Online sales are set to grow at an average 11.9% a year in Western Europe, according to new research.
Forrester’s updated Western European Online Retail Forecast for 2017 to 2022 suggests that 21% of non-grocery retail sales will be via the internet by 2022. In 2017, it finds, online sales grew 10 times faster than the retail market in Europe. Grocery sales will grow quickly online, it predicts, but will still account for only 4.5% of retail sales in the sector by 2022.
The research also found that retail growth varies significantly across the 17 markets covered by the research. In the UK, sales growth is subdued, with a retail growth rate that’s currently one of the lowest in Western Europe, at a time of uncertainty around Brexit. The retail industry, meanwhile, is contending with falling footfall – down by 2.7% in the first nine months of 2017 – and with it, declining store profitability. In 2017, UK retail – excluding inflation – stayed flat. That contrasts with growth of 2.9% in Ireland and the Netherlands. At the same, finds the research, weekly wage growth of 2.2% is behind the 3.1% rise in inflation, as of December 2017.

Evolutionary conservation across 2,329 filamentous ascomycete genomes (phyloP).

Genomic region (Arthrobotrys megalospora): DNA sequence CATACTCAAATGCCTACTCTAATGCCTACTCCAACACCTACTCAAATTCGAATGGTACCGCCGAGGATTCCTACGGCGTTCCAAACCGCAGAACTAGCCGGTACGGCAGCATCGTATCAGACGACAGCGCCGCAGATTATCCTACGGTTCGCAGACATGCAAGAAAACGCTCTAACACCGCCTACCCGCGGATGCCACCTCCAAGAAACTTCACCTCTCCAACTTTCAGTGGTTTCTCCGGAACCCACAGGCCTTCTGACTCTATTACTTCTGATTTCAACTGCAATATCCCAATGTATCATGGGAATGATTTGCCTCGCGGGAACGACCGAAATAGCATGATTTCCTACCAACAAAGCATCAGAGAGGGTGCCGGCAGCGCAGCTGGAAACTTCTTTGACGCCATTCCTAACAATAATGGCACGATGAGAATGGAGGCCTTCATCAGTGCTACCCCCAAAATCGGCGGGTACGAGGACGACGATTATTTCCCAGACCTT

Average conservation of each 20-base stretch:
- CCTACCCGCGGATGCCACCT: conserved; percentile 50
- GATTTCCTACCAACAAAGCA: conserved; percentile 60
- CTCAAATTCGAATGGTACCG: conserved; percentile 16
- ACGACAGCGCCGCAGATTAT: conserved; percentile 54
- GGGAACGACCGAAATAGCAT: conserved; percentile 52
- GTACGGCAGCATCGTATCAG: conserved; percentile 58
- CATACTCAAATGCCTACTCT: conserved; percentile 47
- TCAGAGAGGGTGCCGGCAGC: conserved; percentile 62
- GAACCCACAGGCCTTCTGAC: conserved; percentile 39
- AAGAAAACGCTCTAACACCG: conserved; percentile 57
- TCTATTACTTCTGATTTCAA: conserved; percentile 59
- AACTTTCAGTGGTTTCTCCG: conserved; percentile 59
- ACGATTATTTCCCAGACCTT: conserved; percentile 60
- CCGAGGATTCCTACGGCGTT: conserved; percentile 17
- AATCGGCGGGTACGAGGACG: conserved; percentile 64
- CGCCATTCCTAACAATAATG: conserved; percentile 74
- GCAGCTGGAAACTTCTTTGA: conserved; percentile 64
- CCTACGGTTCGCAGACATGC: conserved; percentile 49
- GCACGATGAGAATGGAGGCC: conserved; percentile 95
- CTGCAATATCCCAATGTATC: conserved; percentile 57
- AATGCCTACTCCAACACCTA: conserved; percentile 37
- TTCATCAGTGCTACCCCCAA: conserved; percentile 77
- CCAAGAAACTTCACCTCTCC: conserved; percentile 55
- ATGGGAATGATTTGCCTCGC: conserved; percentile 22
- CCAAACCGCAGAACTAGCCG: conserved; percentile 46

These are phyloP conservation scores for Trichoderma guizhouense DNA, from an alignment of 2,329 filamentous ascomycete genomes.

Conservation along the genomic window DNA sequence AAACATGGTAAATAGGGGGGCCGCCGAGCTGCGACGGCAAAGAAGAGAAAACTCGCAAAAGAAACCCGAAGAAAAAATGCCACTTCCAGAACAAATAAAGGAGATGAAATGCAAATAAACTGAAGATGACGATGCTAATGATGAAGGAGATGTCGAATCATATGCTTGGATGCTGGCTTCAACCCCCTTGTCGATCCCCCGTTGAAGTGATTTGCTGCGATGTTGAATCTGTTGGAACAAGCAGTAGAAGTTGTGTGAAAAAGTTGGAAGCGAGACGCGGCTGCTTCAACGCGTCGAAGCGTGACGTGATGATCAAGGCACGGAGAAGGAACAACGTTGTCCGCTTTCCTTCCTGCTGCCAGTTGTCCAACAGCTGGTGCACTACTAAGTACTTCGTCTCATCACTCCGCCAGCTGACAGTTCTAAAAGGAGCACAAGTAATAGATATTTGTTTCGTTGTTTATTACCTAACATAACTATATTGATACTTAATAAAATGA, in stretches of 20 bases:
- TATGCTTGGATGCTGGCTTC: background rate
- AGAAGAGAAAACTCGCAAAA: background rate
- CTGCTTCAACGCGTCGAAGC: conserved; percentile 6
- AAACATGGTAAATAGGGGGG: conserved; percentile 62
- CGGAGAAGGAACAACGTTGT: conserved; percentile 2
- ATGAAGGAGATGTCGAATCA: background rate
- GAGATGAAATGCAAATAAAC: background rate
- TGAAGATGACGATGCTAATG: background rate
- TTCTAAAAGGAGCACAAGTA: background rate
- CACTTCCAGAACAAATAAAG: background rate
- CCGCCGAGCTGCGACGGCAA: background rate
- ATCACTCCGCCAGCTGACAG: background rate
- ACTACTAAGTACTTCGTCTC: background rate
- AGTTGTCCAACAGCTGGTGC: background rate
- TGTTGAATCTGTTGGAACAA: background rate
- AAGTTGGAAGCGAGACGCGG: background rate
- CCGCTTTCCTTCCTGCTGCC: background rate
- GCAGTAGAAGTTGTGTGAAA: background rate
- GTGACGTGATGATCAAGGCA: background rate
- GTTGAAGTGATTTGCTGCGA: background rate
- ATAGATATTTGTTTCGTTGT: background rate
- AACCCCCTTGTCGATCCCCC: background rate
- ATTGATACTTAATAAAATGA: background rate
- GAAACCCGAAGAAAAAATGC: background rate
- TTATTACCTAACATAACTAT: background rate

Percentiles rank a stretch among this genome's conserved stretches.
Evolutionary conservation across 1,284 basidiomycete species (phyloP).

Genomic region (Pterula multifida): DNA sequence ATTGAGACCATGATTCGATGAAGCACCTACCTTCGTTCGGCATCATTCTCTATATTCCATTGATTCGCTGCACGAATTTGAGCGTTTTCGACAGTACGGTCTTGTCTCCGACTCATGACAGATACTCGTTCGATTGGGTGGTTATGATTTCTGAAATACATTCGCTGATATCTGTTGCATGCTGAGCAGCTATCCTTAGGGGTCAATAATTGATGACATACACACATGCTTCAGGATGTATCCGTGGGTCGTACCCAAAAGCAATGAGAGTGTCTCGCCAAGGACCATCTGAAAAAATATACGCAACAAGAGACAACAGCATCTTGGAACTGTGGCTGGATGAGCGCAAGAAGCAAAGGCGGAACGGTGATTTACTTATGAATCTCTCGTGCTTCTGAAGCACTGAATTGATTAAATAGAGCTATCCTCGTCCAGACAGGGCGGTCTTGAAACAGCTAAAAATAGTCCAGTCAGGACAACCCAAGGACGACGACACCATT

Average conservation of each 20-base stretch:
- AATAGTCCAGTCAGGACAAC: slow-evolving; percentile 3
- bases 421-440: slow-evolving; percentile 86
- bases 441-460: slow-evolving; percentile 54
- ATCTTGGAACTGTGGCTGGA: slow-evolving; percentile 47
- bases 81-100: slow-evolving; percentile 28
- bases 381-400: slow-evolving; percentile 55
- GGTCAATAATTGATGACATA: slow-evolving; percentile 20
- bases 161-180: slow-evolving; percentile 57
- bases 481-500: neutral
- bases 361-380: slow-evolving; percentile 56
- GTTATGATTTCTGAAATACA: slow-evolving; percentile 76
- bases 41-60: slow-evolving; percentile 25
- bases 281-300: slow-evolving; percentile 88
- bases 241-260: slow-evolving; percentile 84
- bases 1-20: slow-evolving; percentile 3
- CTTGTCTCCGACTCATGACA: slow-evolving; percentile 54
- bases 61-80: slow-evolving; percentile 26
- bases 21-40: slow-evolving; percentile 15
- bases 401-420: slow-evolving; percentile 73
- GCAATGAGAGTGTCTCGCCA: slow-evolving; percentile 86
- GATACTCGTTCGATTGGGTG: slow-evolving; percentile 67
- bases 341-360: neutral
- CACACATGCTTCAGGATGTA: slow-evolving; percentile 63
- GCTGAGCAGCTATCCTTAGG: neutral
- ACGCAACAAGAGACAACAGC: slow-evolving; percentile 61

Overall retail sales growth is also subdued in France and Italy but strong in Ireland, the Netherlands and Portugal. Online is bucking those trends in some markets, with strong sales in France, where Carrefour plans to triple its sales by 2020, and 5% of supermarket sales online in the Netherlands, where grocers took €1bn online last year.
Report author Michael O’Grady expects to see continued growth in online sales in selected sectors. "In Germany, beauty and cosmetics sales grew by 14% in 2017, faster than the overall German online retail market," he said. "The UK drives online DIY sales in Western Europe, with 14% of its sales online, which is twice the Western European average."
Forrester predicts digital-influenced sales will account for 38% of total retail sales in the EU by 2021 and that 55% of total European retail sales, or €1 trillion, will involve digital touchpoints by 2021.
Mobile plays a significant role as some 59% adult mobile phone owners in the largest nine European markets use their phones to research physical products before purchase. As such, argues Forrester, retailers must invest in their mobile offerings to capitalise on its increasing influence.